Near the end of Cormac McCarthy’s novel No Country for Old Men, Sheriff Bell explains the guilt he feels because he did not die with his men in World War II. Although Bell behaved heroically by single-handedly killing many Germans who were assaulting the position occupied by him and his men (most of whom had already been killed by an artillery explosion), he still feels guilt for not staying and being killed himself. Explaining his decision to abandoned what seemed a hopeless situation, Bell later says,
I had a choice. I could of stayed.
This quotation is significant for a number of reasons, including the following:
- This is a novel that is all about choices, especially moral or ethical choices. Although Bell feels that he made the wrong choice during World War II, most readers will feel that he made the right choice then as well as later. Indeed, it was partly because he regretted that early choice that he made so many morally admirable choices later in life.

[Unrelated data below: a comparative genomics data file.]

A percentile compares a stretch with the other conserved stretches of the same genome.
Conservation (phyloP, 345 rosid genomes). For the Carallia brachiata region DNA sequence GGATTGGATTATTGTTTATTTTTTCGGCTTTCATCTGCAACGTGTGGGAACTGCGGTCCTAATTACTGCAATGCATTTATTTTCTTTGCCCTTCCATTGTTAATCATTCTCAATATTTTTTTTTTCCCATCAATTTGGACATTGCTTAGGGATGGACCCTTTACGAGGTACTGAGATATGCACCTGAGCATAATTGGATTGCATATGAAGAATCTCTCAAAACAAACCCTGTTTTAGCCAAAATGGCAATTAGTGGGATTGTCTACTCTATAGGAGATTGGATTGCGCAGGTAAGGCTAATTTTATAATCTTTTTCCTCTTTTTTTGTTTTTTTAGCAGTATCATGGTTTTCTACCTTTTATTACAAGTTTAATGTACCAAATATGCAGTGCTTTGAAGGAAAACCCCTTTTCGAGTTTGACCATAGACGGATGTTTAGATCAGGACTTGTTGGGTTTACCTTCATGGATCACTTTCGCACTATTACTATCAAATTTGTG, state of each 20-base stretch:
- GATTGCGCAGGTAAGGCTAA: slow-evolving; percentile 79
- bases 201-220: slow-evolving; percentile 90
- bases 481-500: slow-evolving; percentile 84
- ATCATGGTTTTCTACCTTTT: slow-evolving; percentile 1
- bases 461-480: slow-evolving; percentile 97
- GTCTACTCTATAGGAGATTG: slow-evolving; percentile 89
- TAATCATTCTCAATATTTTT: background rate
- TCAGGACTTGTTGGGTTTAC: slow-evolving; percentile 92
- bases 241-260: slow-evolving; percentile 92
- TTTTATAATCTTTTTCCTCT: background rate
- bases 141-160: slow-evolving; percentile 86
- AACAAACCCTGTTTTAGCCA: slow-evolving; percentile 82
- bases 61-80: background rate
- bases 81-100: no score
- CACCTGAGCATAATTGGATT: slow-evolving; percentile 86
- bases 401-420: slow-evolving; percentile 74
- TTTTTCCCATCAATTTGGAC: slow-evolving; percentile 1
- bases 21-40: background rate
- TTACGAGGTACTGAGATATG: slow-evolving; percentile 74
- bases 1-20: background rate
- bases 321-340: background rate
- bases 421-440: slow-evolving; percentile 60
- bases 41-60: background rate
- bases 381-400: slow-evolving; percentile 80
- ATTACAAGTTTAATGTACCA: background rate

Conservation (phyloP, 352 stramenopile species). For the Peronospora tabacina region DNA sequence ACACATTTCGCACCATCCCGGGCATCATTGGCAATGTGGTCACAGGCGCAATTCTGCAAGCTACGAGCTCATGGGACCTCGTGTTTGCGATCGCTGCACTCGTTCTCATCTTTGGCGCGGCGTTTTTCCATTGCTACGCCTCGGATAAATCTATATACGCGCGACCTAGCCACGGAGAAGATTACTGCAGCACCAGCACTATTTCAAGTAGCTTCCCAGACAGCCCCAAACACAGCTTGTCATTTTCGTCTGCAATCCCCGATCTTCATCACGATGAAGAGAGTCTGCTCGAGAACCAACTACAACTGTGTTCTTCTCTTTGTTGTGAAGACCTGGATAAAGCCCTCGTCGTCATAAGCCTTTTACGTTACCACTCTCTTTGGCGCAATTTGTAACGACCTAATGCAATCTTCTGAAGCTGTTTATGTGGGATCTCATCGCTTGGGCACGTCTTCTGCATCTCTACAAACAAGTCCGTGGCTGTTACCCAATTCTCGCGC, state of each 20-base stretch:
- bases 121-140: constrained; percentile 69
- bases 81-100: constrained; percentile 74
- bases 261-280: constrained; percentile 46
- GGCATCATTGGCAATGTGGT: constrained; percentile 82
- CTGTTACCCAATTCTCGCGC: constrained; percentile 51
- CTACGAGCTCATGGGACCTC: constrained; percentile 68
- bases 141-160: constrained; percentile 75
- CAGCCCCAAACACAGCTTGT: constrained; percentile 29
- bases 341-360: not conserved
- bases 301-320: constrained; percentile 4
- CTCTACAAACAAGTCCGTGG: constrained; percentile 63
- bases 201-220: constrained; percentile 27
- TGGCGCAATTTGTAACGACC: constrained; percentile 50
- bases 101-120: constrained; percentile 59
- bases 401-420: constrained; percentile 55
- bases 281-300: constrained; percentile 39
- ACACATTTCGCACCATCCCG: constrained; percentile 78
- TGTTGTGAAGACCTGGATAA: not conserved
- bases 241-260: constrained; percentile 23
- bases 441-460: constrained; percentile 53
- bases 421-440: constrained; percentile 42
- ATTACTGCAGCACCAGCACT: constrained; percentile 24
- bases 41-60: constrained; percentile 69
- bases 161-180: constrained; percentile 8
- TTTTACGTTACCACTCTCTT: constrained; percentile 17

- The phrasing here exemplifies the simple, straightforward, colloquial phrasing that typifies Bell’s style of speaking throughout the novel. His language throughout the book is often brief and plain, as it is here.
- This quotation reflects Bell’s typical habit of reflecting on the past and trying to determine its relevance to the future. It also typifies his tendency to think about experience in ethical terms. He is a highly moral man, and indeed his willingness to criticize himself reflects his moral sensitivity.
Later, Bell comments as follows:
I watched it get dark and I had not heard nothin from anybody that was in the wreckage there for a while. They might could of all been dead by then. But I didn’t know that. And quick as it got dark I got up and left out of there.
This quotation seems significant for a number of reasons, including the following:
- It foreshadows Bell’s decision, later in the book, to retire from law enforcement when he feels that he is no longer having a positive impact.
- It exemplifies Bell’s desire for certainty (“but I didn’t know that”) in a world in which real certainty is not always possible.
- It shows Bell’s practical side: he does what makes sense at the time, even if he later regrets his decisions by measuring them against lofty ideals. Few readers are likely to judge Bell as harshly as Bell judges himself.